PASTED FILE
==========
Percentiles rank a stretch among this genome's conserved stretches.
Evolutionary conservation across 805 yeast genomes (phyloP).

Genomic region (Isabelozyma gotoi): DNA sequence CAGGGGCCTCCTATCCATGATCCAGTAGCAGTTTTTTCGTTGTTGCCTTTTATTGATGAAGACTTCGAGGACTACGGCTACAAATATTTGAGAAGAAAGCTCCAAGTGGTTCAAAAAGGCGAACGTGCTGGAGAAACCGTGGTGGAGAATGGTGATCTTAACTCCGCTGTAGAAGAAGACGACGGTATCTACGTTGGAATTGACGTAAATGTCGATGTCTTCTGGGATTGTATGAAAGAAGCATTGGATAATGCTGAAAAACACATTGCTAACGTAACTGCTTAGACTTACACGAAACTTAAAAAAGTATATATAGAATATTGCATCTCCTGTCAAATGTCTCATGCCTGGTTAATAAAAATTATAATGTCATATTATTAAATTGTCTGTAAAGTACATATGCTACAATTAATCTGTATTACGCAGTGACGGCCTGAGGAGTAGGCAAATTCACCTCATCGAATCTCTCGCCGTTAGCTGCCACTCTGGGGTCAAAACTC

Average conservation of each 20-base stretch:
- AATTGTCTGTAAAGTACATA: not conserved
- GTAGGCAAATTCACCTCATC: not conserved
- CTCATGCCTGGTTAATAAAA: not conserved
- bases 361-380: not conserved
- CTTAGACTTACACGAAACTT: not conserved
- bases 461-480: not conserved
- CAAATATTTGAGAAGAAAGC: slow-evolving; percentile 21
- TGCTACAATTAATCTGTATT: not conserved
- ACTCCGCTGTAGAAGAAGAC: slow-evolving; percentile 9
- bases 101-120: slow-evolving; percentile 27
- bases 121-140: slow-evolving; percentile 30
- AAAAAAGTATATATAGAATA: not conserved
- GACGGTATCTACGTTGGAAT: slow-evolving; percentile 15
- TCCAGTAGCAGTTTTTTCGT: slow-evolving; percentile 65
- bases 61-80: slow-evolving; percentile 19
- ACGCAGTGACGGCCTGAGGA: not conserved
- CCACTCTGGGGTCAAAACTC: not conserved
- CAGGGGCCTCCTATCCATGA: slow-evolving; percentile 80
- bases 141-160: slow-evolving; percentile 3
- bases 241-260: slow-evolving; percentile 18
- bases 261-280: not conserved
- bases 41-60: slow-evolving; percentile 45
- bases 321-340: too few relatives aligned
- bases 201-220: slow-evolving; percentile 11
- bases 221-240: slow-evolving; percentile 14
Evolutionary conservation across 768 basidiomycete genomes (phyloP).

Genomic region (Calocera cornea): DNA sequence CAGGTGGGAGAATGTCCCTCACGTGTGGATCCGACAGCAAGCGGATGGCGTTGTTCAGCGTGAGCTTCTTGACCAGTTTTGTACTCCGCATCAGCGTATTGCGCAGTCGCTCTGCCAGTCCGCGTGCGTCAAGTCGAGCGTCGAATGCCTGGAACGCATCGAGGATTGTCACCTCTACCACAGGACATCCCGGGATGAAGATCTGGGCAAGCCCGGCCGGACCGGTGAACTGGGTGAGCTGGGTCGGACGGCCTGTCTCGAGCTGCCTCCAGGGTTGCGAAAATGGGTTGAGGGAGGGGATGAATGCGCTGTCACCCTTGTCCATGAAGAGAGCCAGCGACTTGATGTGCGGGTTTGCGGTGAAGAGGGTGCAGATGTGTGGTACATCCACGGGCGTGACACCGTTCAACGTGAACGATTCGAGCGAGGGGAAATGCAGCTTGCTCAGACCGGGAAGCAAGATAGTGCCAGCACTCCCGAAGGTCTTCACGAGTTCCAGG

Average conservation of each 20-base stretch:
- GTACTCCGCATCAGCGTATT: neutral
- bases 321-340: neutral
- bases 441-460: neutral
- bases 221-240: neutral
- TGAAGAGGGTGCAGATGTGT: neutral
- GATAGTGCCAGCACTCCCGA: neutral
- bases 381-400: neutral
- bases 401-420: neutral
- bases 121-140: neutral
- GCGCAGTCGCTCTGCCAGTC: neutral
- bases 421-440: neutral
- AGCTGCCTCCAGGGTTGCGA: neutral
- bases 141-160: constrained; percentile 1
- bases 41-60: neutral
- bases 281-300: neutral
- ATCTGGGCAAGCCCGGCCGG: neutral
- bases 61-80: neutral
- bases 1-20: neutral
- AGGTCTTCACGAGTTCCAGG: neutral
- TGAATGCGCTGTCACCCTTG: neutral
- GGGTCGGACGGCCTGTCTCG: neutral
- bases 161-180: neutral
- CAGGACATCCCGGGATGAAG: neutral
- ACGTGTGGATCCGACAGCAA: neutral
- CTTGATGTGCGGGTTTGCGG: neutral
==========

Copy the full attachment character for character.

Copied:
Percentiles rank a stretch among this genome's conserved stretches.
Evolutionary conservation across 805 yeast genomes (phyloP).

Genomic region (Isabelozyma gotoi): DNA sequence CAGGGGCCTCCTATCCATGATCCAGTAGCAGTTTTTTCGTTGTTGCCTTTTATTGATGAAGACTTCGAGGACTACGGCTACAAATATTTGAGAAGAAAGCTCCAAGTGGTTCAAAAAGGCGAACGTGCTGGAGAAACCGTGGTGGAGAATGGTGATCTTAACTCCGCTGTAGAAGAAGACGACGGTATCTACGTTGGAATTGACGTAAATGTCGATGTCTTCTGGGATTGTATGAAAGAAGCATTGGATAATGCTGAAAAACACATTGCTAACGTAACTGCTTAGACTTACACGAAACTTAAAAAAGTATATATAGAATATTGCATCTCCTGTCAAATGTCTCATGCCTGGTTAATAAAAATTATAATGTCATATTATTAAATTGTCTGTAAAGTACATATGCTACAATTAATCTGTATTACGCAGTGACGGCCTGAGGAGTAGGCAAATTCACCTCATCGAATCTCTCGCCGTTAGCTGCCACTCTGGGGTCAAAACTC

Average conservation of each 20-base stretch:
- AATTGTCTGTAAAGTACATA: not conserved
- GTAGGCAAATTCACCTCATC: not conserved
- CTCATGCCTGGTTAATAAAA: not conserved
- bases 361-380: not conserved
- CTTAGACTTACACGAAACTT: not conserved
- bases 461-480: not conserved
- CAAATATTTGAGAAGAAAGC: slow-evolving; percentile 21
- TGCTACAATTAATCTGTATT: not conserved
- ACTCCGCTGTAGAAGAAGAC: slow-evolving; percentile 9
- bases 101-120: slow-evolving; percentile 27
- bases 121-140: slow-evolving; percentile 30
- AAAAAAGTATATATAGAATA: not conserved
- GACGGTATCTACGTTGGAAT: slow-evolving; percentile 15
- TCCAGTAGCAGTTTTTTCGT: slow-evolving; percentile 65
- bases 61-80: slow-evolving; percentile 19
- ACGCAGTGACGGCCTGAGGA: not conserved
- CCACTCTGGGGTCAAAACTC: not conserved
- CAGGGGCCTCCTATCCATGA: slow-evolving; percentile 80
- bases 141-160: slow-evolving; percentile 3
- bases 241-260: slow-evolving; percentile 18
- bases 261-280: not conserved
- bases 41-60: slow-evolving; percentile 45
- bases 321-340: too few relatives aligned
- bases 201-220: slow-evolving; percentile 11
- bases 221-240: slow-evolving; percentile 14
Evolutionary conservation across 768 basidiomycete genomes (phyloP).

Genomic region (Calocera cornea): DNA sequence CAGGTGGGAGAATGTCCCTCACGTGTGGATCCGACAGCAAGCGGATGGCGTTGTTCAGCGTGAGCTTCTTGACCAGTTTTGTACTCCGCATCAGCGTATTGCGCAGTCGCTCTGCCAGTCCGCGTGCGTCAAGTCGAGCGTCGAATGCCTGGAACGCATCGAGGATTGTCACCTCTACCACAGGACATCCCGGGATGAAGATCTGGGCAAGCCCGGCCGGACCGGTGAACTGGGTGAGCTGGGTCGGACGGCCTGTCTCGAGCTGCCTCCAGGGTTGCGAAAATGGGTTGAGGGAGGGGATGAATGCGCTGTCACCCTTGTCCATGAAGAGAGCCAGCGACTTGATGTGCGGGTTTGCGGTGAAGAGGGTGCAGATGTGTGGTACATCCACGGGCGTGACACCGTTCAACGTGAACGATTCGAGCGAGGGGAAATGCAGCTTGCTCAGACCGGGAAGCAAGATAGTGCCAGCACTCCCGAAGGTCTTCACGAGTTCCAGG

Average conservation of each 20-base stretch:
- GTACTCCGCATCAGCGTATT: neutral
- bases 321-340: neutral
- bases 441-460: neutral
- bases 221-240: neutral
- TGAAGAGGGTGCAGATGTGT: neutral
- GATAGTGCCAGCACTCCCGA: neutral
- bases 381-400: neutral
- bases 401-420: neutral
- bases 121-140: neutral
- GCGCAGTCGCTCTGCCAGTC: neutral
- bases 421-440: neutral
- AGCTGCCTCCAGGGTTGCGA: neutral
- bases 141-160: constrained; percentile 1
- bases 41-60: neutral
- bases 281-300: neutral
- ATCTGGGCAAGCCCGGCCGG: neutral
- bases 61-80: neutral
- bases 1-20: neutral
- AGGTCTTCACGAGTTCCAGG: neutral
- TGAATGCGCTGTCACCCTTG: neutral
- GGGTCGGACGGCCTGTCTCG: neutral
- bases 161-180: neutral
- CAGGACATCCCGGGATGAAG: neutral
- ACGTGTGGATCCGACAGCAA: neutral
- CTTGATGTGCGGGTTTGCGG: neutral